Tech N9ne - Culture Room, Fort Lauderdale - April 16

I was taught good guys wear only white. So after the stage lights came on and Tech N9ne stood in front of a packed Culture Room clad in a white gas-station-attendant shirt, matching pants, and a star-shaped mask pasted onto his face, revealing only his eyes, mouth, and the considerable hair on his chinny chin chin, I figured he was dressed as a superhero.

But as the sinister lyrics came out of his mouth coupled with the tongue-wagging gesture that was his go-to facial expression for the night, this man or at least his public persona was that of a villain.

See also: Tech N9ne on "That Fast Flow," Strangeulation, and Being a "Job Creator"

Through his 90-minute, high-energy set, the Kansas City rapper shouted about "evil brain, angel heart" and wondered aloud, "Am I a Psycho." For a Wednesday night, Culture Room was utterly packed with scarce room to breathe. A small but obnoxious percentage of the crowd seemed to be auditioning to be Tech N9ne's evil henchmen. But these meatheads pushing their way around the floor need not apply, as he already had a sidekick in labelmate Krizz Kaliko.

Kaliko, wearing a matching all-white outfit sans mask, was in constant motion, whether rapping or even occasionally singing. He even had the stage himself for a couple songs as Tech N9ne took a breather where Kaliko could belt out "Inside" and "Unstable" without having to fight for attention.

Though Tech N9ne and Kaliko enjoyed showing off their dance moves, the most impressive facet of their performance is their chopper style rapid fire delivery of lyrics. It was highlighted in "Rip Your Heart Out" and most especially in "Welcome to the Midwest" where Tech N9ne and Krizz Kaliko partook in a ridiculous game of chopper tag where one would spit out lyrics at a mile a minute and when their verse was over would point at the other where it would be their turn to top it.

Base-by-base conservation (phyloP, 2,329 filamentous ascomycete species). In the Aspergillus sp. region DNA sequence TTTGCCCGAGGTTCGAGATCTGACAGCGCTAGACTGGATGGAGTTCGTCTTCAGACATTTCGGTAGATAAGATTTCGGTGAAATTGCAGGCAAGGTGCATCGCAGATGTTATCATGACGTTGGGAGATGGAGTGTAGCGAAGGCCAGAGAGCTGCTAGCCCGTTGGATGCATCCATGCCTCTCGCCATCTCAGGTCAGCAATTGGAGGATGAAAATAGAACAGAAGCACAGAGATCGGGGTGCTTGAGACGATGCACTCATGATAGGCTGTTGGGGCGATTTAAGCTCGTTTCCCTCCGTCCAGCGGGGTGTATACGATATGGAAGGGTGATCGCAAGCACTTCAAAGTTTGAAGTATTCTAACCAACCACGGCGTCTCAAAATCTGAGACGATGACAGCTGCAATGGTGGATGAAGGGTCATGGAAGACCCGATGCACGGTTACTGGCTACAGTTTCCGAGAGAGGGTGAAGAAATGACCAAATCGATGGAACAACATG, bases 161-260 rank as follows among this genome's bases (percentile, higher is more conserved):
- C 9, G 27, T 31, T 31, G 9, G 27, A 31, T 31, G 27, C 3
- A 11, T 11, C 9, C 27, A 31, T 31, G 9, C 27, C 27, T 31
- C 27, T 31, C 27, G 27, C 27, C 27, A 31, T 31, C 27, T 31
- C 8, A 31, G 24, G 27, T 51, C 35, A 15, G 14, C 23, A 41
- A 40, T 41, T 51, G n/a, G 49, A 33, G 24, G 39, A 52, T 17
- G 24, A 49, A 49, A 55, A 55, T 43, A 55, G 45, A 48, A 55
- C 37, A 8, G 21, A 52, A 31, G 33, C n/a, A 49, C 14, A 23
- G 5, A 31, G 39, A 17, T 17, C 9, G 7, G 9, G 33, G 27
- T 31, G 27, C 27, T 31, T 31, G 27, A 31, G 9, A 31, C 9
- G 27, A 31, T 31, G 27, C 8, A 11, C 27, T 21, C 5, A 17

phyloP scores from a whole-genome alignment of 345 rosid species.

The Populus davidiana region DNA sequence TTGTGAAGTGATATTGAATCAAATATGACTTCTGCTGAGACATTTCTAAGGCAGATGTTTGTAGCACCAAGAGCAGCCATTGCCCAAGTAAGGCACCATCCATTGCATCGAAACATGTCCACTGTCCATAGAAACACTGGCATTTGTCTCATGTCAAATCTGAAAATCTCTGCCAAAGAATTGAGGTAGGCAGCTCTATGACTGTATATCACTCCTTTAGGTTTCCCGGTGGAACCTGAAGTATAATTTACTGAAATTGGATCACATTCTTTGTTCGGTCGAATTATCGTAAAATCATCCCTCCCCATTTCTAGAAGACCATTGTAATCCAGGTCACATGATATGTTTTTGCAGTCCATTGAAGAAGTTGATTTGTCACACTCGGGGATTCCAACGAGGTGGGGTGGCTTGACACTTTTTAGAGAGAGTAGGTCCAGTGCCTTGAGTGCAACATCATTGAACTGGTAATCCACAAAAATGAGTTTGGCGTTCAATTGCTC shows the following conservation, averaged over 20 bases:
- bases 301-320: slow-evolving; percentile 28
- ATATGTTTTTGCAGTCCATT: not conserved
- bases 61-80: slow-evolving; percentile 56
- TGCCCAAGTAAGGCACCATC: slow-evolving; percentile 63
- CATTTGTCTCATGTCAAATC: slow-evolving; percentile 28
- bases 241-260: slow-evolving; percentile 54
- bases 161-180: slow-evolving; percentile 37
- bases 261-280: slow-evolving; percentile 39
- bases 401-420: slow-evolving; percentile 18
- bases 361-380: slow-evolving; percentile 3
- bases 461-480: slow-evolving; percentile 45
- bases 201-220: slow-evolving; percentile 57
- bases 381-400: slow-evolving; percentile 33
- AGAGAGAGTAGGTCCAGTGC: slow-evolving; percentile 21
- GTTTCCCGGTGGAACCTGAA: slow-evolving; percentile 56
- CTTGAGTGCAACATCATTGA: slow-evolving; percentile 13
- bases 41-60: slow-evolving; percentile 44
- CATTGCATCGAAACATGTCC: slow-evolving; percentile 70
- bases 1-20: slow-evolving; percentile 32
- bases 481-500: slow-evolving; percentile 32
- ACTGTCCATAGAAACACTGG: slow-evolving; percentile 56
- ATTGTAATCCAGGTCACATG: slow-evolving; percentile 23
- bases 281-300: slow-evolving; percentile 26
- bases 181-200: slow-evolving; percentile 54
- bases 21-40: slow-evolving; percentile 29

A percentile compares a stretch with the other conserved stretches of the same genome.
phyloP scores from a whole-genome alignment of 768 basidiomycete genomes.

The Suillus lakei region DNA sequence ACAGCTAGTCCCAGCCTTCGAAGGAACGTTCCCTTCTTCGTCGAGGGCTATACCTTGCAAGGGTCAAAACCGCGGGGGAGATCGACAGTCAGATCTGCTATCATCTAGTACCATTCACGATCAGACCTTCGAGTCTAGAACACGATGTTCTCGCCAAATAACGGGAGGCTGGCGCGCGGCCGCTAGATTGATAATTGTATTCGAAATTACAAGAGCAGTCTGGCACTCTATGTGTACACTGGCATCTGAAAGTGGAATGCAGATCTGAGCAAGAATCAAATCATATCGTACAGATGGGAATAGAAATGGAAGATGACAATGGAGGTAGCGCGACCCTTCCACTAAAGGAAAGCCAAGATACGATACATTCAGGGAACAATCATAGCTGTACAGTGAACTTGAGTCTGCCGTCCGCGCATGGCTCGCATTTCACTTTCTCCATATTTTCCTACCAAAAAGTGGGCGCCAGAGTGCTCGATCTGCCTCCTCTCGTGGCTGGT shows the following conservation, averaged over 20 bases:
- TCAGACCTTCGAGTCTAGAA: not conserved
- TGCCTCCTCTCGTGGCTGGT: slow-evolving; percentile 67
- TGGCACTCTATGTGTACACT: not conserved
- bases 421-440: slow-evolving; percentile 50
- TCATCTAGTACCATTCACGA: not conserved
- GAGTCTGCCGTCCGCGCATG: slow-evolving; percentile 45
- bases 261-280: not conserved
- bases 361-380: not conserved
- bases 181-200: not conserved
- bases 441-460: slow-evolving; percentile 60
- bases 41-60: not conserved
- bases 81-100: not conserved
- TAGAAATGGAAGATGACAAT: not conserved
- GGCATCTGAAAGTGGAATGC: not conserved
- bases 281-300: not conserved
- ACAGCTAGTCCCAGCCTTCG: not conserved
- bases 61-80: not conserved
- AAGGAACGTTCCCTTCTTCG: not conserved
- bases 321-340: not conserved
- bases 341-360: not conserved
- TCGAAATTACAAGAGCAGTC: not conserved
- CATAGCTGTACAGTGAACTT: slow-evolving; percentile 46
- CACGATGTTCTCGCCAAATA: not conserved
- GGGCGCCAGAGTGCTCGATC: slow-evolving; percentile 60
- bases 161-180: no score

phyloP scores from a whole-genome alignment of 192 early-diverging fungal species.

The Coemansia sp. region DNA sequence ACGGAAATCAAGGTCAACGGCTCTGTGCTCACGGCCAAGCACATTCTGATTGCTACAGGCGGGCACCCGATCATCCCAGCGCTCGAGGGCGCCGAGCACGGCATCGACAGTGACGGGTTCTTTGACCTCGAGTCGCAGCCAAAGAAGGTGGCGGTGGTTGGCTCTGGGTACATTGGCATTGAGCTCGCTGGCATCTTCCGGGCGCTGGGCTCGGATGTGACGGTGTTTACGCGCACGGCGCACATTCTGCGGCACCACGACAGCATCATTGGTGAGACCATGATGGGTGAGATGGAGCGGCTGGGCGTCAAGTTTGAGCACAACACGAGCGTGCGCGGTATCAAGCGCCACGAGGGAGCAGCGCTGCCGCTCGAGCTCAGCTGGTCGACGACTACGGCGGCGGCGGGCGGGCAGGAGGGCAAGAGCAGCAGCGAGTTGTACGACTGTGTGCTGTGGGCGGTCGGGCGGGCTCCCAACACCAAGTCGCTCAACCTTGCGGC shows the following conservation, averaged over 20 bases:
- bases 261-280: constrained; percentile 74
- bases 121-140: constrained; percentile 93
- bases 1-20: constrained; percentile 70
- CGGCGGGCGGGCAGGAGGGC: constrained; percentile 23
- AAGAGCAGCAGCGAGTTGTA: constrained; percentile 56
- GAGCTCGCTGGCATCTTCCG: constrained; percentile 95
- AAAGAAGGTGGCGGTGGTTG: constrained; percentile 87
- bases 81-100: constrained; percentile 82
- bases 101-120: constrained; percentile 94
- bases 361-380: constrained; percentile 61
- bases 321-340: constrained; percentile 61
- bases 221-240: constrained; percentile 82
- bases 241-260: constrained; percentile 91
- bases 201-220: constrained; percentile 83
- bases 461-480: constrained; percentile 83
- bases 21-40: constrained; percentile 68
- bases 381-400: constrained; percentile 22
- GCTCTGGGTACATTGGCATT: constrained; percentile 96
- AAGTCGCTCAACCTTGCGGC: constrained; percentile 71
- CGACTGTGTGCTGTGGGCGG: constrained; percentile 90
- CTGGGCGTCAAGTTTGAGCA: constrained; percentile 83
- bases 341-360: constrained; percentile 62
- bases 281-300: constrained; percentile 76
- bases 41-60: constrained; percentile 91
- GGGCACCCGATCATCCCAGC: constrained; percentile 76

Opener Freddie Gibbs from Gary, Indiana, lacked the pizazz and flair of the headliners, but still had the audience in his corner. Coming out in an orange tracksuit with a sidekick of his own and a DJ backing them up, Gibbs did not feel the need to dance or have videos projected behind him. He relied instead on accepting joints handed to him on stage and led the crowd in chants of "Fuck the po-lice" whenever there was a lull.

But the fans were more receptive to the masked man who, as the night wore on, seemed less sinister and more gregarious. From the thoughtful interview he gave the New Times and his business acumen as the head of Strange Music (the merch table had everything from Strange Music flasks to socks to neckties), it's obvious Tech N9ne is not the bad guy he portrays. He let the crowd in on his sensitive side as he introduced "Fragile" as "the song that got me on every radio station in the world." Though Kendrick Lamar wasn't present for his part in the song, Kendall Morgan was there to sing hers. "Fragile" was inspired by a music critic's knocking on Tech N9ne for being gimmicky, showing even villains have feelings.

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David Rolland is a freelance writer for New Times Broward-Palm Beach and Miami New Times. His novel, The End of the Century, published by Jitney Books, is available at many fine booksellers.
Contact: David Rolland